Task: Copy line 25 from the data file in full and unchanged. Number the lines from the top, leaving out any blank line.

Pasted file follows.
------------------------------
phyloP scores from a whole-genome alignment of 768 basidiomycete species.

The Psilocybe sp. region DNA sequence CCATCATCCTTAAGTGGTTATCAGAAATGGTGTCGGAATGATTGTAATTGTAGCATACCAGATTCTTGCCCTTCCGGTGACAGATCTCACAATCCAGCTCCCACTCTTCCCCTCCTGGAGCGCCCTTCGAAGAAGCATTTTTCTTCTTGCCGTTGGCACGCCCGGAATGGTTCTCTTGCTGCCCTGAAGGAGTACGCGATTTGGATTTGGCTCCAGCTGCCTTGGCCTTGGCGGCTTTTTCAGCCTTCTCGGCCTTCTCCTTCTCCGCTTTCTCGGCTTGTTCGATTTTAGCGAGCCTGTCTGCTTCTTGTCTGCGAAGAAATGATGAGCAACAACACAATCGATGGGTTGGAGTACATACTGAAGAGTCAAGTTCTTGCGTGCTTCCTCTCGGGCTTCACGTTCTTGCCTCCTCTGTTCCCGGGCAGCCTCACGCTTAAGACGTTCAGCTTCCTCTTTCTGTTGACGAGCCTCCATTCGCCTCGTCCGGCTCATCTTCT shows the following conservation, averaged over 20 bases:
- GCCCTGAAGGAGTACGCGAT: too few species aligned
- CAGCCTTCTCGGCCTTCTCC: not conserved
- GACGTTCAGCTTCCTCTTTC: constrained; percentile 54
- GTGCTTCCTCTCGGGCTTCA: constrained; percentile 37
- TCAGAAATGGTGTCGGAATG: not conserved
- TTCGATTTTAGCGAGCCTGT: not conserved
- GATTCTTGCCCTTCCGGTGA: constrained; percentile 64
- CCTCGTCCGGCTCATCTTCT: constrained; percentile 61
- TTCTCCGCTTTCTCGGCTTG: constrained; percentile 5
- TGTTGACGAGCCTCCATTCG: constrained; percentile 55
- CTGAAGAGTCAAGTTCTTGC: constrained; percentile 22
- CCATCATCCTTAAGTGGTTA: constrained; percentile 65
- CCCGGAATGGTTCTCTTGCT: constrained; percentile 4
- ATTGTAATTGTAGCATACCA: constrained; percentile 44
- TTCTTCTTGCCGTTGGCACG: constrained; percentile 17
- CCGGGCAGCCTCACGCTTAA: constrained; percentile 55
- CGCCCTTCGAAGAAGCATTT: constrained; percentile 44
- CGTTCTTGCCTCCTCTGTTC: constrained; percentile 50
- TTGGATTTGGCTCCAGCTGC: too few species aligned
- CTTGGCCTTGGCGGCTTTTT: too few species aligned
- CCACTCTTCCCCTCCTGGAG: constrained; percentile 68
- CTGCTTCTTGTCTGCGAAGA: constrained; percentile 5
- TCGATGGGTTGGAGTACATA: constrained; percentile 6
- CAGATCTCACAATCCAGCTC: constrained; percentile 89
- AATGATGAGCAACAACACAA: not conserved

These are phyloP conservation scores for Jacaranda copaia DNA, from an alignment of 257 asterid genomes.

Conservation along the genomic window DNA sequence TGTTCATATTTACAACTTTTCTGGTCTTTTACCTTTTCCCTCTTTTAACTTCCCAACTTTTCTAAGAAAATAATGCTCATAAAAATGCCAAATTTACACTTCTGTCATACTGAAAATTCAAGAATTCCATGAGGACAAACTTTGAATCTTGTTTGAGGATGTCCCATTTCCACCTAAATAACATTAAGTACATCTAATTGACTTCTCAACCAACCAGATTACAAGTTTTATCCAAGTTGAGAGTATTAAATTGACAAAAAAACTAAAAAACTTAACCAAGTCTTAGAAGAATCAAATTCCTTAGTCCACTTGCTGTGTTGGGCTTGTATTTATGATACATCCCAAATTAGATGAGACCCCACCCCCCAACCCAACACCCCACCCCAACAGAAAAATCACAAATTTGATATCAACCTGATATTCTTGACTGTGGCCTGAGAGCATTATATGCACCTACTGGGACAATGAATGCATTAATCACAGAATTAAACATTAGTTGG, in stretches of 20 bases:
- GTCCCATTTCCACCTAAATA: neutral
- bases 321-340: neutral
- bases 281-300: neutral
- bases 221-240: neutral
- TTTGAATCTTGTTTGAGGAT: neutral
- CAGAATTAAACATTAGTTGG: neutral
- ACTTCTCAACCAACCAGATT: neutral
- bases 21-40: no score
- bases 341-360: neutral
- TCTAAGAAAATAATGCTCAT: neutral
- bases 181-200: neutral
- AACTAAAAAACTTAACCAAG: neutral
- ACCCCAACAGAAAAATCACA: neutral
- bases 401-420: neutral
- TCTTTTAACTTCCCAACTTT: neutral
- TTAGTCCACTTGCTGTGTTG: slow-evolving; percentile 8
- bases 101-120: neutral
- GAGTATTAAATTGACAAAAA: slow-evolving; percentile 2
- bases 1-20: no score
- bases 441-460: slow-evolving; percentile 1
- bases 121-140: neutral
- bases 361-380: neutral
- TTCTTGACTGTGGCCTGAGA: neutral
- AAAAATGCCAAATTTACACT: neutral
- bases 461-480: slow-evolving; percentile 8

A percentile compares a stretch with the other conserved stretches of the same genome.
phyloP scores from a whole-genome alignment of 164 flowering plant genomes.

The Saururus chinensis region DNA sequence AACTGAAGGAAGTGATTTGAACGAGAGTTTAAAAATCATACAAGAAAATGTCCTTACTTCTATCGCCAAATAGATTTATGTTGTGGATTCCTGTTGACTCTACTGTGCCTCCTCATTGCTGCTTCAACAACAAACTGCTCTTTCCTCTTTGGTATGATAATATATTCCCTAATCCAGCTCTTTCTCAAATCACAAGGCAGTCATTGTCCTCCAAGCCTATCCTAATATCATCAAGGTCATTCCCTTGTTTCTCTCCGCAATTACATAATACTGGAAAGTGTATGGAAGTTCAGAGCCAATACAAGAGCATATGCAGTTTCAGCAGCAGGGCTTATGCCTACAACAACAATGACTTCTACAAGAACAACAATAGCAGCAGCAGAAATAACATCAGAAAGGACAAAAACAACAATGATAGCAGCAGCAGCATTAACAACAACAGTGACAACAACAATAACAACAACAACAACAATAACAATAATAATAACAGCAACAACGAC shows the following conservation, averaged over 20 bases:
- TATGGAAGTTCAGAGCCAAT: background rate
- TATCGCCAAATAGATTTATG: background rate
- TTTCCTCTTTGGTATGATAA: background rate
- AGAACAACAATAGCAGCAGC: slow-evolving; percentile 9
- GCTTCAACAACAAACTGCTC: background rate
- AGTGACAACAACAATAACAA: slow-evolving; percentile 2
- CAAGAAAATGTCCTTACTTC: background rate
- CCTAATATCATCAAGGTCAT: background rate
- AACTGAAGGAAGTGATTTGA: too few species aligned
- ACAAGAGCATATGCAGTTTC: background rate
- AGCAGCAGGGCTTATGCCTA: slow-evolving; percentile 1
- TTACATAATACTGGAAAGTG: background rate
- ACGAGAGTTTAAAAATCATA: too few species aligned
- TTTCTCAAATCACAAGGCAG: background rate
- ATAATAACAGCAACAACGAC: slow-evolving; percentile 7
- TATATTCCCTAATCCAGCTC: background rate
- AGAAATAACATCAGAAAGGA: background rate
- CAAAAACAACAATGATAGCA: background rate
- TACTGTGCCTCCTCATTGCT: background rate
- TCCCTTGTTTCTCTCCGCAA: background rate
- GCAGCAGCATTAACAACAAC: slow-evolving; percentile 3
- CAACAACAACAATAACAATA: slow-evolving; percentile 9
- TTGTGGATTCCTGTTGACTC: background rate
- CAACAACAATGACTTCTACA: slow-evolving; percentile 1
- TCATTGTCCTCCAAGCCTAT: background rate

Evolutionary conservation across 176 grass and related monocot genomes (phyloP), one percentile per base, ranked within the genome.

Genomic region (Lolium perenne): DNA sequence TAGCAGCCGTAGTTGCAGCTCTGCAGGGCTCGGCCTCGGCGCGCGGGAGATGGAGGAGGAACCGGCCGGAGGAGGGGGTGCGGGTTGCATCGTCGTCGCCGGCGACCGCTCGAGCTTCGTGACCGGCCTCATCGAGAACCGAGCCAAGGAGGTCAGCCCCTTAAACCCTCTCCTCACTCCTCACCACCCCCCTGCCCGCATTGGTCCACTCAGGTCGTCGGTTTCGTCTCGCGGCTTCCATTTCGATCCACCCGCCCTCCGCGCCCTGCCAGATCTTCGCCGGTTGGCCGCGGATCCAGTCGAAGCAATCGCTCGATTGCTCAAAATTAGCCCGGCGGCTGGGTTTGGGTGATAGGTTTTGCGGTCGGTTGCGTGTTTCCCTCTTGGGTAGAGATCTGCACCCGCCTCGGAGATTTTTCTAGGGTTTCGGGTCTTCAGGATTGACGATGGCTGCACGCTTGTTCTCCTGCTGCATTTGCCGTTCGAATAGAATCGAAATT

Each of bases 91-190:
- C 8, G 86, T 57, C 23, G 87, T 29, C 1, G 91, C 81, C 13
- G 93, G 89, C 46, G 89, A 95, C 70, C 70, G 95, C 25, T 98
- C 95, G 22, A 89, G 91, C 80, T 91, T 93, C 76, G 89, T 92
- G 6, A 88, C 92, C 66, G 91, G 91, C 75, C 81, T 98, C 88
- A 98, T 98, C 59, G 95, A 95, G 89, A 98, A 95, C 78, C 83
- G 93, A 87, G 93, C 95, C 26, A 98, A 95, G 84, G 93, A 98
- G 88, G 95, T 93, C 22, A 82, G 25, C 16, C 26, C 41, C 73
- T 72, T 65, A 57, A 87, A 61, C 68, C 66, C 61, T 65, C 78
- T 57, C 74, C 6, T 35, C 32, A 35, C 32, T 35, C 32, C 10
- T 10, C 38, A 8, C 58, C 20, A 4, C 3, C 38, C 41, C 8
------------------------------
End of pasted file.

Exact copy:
- TCGATGGGTTGGAGTACATA: constrained; percentile 6